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LINES

ON THE

GRAVE OF A SUICIDE.

By strangers left upon a lonely shore,

Unknown, unhonoured, was the friendless dead: For child to weep, or widow to deplore,

There never came to his unburied head

All from his dreary habitation fled. Nor will the lanterned fisherman at eve

Launch on the water by the witches' tow'r, Where hellebore and hemlock seem to weave

Round its dark vaults a melancholy bow'r,

For spirits of the dead at night's enchanted hour. They dread to meet thee, poor unfortunate!

Whose crime it was, on life's unfinished road To feel the stepdame buffetings of fate,

And render back thy being's heavy load.

Ah! once, perhaps, the social passions glowed In thy devoted bosom—and the hand

That smote its kindred heart, might yet be prone To deeds of mercy. Who may understand

Thy many woes, poor suicide, unknown ?-
He who thy being gave shall judge of thee alone.

ODE TO WINTER.

When first the fiery-mantled sun His heavenly race began to run, Round the earth and ocean blue, His children four the Seasons flew.

First, in green apparel dancing,

The young Spring smiled with angel grace ;
Rosy Summer next advancing,

Rushed into her sire's embrace :
Her bright-haired sire, who bade her keep

For ever nearest to his smiles,
On Calpe's olive-shaded steep,

On India's citron-covered isles : More remote and buxom-brown,

The Queen of vintage bowed before his throne
A rich pomegranate gemmed her crown,

A ripe sheaf bound her zone.
But howling Winter fled afar,
To hills that prop the polar star,
And loves on deer borne car to ride,
With barren darkness by his side.
Round the shore where loud Lofoden

Whirls to death the roaring whale,
Round the hall where Runic Odin

Howls his war-song to the gale ; Save when adown the ravaged globe

He travels on his native storm, Deflow'ring nature's grassy robe,

And trampling on her faded form :Till light's returning lord assume

The shaft that drives him to his polar field,

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of power to pierce his raven plume,

And crystal covered shield.

Oh, sire of storms ! whose savage ear
The Lapland drum delights to hear,
When Frenzy with her bloodshot eye
Implores thy dreadful deity.
Archangel ! power of desolation !

Fast descending'as thou art,
Say, hath mortal invocation

Spells to touch thy stony heart?
Then sullen Winter hear my prayer,
And gently rule the ruined year;
Nor chill the wand'rer's bosom bare,
Nor freeze the wretch's falling tear ;-
To shuddering want's unmantled bed,

Thy horror-breathing agues cease to lend,
And gently on the orphan head

Of innocence descend.-
Bụt chiefly spare, O king of clouds !
The sailor on his airy shrouds :
When wrecks and beacons strew the steep,
And spectres walk along the deep.
Milder yet thy snowy breezes

Pour on yonder tented shores,
Where the Rhine's broad billow freezes,

Or the dark-brown Danube roars.
Oh winds of winter! list

ye

there
To many a deep and dying groan;
Or start, ye demons of the midnight air,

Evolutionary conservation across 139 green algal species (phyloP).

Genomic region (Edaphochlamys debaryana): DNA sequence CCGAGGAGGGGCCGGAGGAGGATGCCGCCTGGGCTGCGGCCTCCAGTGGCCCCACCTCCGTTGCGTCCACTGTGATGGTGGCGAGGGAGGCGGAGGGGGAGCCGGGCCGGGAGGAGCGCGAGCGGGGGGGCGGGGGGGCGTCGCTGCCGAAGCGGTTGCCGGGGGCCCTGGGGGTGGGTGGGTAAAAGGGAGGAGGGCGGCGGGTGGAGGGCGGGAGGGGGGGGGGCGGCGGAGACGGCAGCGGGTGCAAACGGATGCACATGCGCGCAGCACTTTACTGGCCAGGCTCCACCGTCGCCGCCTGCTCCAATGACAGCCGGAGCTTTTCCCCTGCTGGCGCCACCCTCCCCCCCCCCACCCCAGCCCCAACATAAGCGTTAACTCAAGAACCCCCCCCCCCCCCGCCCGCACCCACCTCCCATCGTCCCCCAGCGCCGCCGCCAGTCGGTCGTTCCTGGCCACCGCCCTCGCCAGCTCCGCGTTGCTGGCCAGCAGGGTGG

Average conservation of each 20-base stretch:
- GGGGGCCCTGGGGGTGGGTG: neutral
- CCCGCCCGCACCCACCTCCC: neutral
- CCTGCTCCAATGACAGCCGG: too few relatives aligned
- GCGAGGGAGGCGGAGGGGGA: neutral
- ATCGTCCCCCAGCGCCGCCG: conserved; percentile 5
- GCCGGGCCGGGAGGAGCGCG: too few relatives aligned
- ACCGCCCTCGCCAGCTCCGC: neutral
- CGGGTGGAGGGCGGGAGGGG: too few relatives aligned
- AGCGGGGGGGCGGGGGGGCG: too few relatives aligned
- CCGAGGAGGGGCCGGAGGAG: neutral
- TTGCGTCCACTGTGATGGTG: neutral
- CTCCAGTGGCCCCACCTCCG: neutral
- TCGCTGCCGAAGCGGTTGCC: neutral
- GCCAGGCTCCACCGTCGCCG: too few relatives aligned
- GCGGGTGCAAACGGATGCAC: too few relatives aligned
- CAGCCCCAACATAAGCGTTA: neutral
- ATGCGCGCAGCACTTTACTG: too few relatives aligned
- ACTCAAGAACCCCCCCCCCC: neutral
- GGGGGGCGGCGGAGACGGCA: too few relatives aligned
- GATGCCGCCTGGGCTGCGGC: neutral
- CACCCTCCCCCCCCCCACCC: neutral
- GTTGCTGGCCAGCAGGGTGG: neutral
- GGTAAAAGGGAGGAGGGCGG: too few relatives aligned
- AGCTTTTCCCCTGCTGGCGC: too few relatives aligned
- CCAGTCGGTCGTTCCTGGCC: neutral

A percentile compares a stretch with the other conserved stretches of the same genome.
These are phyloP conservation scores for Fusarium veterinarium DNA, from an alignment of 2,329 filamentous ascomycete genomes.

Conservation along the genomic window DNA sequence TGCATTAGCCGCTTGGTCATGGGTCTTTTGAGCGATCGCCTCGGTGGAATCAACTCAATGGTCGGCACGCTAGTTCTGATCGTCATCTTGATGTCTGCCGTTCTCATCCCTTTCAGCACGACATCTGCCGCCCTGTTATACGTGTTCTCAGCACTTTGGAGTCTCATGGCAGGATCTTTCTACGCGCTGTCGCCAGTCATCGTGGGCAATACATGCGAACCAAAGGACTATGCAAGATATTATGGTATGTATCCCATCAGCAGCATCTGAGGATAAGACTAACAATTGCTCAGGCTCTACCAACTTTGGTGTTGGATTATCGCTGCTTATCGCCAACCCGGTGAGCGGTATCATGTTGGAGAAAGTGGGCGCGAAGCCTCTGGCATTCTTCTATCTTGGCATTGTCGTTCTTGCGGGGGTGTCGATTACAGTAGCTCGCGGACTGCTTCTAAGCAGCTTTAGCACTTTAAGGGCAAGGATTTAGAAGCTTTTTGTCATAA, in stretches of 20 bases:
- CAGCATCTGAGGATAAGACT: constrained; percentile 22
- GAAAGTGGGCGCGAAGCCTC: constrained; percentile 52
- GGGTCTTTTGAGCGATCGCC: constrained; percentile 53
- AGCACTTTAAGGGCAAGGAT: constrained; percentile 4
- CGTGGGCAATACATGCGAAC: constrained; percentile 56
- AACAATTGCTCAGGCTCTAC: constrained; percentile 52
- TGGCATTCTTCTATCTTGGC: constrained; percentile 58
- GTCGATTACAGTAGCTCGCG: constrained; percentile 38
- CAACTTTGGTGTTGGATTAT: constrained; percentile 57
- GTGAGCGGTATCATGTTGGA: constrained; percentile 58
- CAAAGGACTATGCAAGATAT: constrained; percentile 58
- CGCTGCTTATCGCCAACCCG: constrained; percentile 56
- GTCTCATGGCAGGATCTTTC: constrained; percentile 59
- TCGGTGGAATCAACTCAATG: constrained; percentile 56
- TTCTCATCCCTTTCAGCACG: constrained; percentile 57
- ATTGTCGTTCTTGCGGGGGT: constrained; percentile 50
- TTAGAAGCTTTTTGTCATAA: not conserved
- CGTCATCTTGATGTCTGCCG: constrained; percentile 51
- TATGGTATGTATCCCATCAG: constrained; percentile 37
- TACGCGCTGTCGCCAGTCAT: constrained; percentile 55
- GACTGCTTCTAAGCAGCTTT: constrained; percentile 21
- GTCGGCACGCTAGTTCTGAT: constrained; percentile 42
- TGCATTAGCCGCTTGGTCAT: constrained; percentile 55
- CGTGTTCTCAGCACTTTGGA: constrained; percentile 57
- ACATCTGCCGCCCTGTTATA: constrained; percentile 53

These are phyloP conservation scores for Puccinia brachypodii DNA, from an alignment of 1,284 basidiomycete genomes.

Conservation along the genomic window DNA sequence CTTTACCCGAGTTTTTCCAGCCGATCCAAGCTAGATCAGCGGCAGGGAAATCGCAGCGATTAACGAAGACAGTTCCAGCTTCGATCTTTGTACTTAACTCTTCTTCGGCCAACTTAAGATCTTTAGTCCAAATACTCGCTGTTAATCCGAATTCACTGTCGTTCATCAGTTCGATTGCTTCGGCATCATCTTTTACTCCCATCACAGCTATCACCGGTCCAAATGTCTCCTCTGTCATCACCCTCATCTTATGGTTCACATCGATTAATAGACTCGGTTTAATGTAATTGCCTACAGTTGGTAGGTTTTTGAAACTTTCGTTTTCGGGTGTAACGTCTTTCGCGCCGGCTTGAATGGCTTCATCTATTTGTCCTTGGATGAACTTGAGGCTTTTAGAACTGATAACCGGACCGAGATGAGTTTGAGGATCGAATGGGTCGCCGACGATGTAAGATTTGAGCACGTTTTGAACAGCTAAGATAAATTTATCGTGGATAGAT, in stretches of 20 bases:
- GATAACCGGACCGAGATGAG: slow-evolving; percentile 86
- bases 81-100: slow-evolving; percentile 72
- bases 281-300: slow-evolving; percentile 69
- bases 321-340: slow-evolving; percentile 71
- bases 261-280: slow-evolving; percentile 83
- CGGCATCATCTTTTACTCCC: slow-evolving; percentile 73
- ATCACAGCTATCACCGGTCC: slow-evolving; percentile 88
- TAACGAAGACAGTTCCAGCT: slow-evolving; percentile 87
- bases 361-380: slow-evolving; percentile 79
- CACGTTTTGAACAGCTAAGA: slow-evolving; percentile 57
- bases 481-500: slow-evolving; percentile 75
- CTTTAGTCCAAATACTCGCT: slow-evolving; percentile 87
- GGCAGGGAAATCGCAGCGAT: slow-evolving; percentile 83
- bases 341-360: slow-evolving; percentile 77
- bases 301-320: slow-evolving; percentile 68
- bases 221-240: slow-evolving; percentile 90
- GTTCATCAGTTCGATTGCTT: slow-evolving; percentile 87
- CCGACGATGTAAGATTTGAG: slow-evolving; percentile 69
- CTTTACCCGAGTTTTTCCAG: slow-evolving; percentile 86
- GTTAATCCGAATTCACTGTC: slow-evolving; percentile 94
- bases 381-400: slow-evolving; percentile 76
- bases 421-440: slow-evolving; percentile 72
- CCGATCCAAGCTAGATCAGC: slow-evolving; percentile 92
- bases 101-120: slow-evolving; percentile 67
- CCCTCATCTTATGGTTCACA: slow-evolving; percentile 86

At shrieks and thunders louder than your own.
Alas ! ev’n your unhallowed breath

May spare the victim, fallen low;
But man will ask no truce to death,

No bounds to human wo.*
* This ode was written in Germany, at the close of 1800, before the
conclusion of hostilities,

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THE SOLDIER'S DREAM.

Our bugles sang truce-for the night-cloud had lowered

And the sentinel stars set their watch in the sky; And thousands had sunk on the ground overpowered,

to sleep, and the wounded to die.

The weary

When reposing that night on my pallet of straw,

By the wolf-scaring faggot that guarded the slain; At the dead of the night a sweet vision I saw,

And thrice ere the morning I dreamt it again.

Methought from the battle-field's dreadful array,

Far, far I had roamed on a desolate track; 'Twas autumn-and sunshine arose on the way

To the home of my fathers, that welcomed me back.

I flew to the pleasant fields traversed so ost

In life's morning march, when my bosom was young; I heard my own mountain-goats bleating aloft,

And knew the sweet strain that the corn-reapers sung.

Then pledged we the wine-cup, and fondly I swore
From

my home and my weeping friends never to part; My little ones kissed me a thousand times o'er, And

my

wife sobbed aloud in her fulness of heart.

Stay, stay with us-rest, thou art weary and worn

And fain was their war-broken scldier to stay; But sorrow returned with the dawning of morn

And the voice in my dreaming ear melted away.

THE TURKISH LADY.

'Twas the hour when rites unholy

Called each Paynim voice to prayer,
And the star that faded slowly

Left to dews the freshened air.

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Day her sultry fires had wasted,

Calm and sweet the moonlight rose;
Ev'n a captive's spirit tasted

Half oblivion of his woes.
Then 'twas from an Emir’s palace

Came an eastern lady bright;
She, in spite of tyrants jealous,

Saw and loved an English knight.
Tell me, captive, why in anguish

Foes have dragged thee here to dwell,
Where

poor Christians as they languish
Hear no sound of sabbath bell?”-
“'Twas on Transylvania's Bannat

When the crescent shone afar,
Like a pale disastrous planet

O'er the purple tide of war-
“In that day of desolation,

Lady, I was captive made;
Bleeding for my Christian nation

By the walls of high Belgrade.”
“Captive ! could the brightest jewel

From my turban set thee free?"-
“ Lady, no !—the gift were cruel,

Ransomed, yet if rest of thee.

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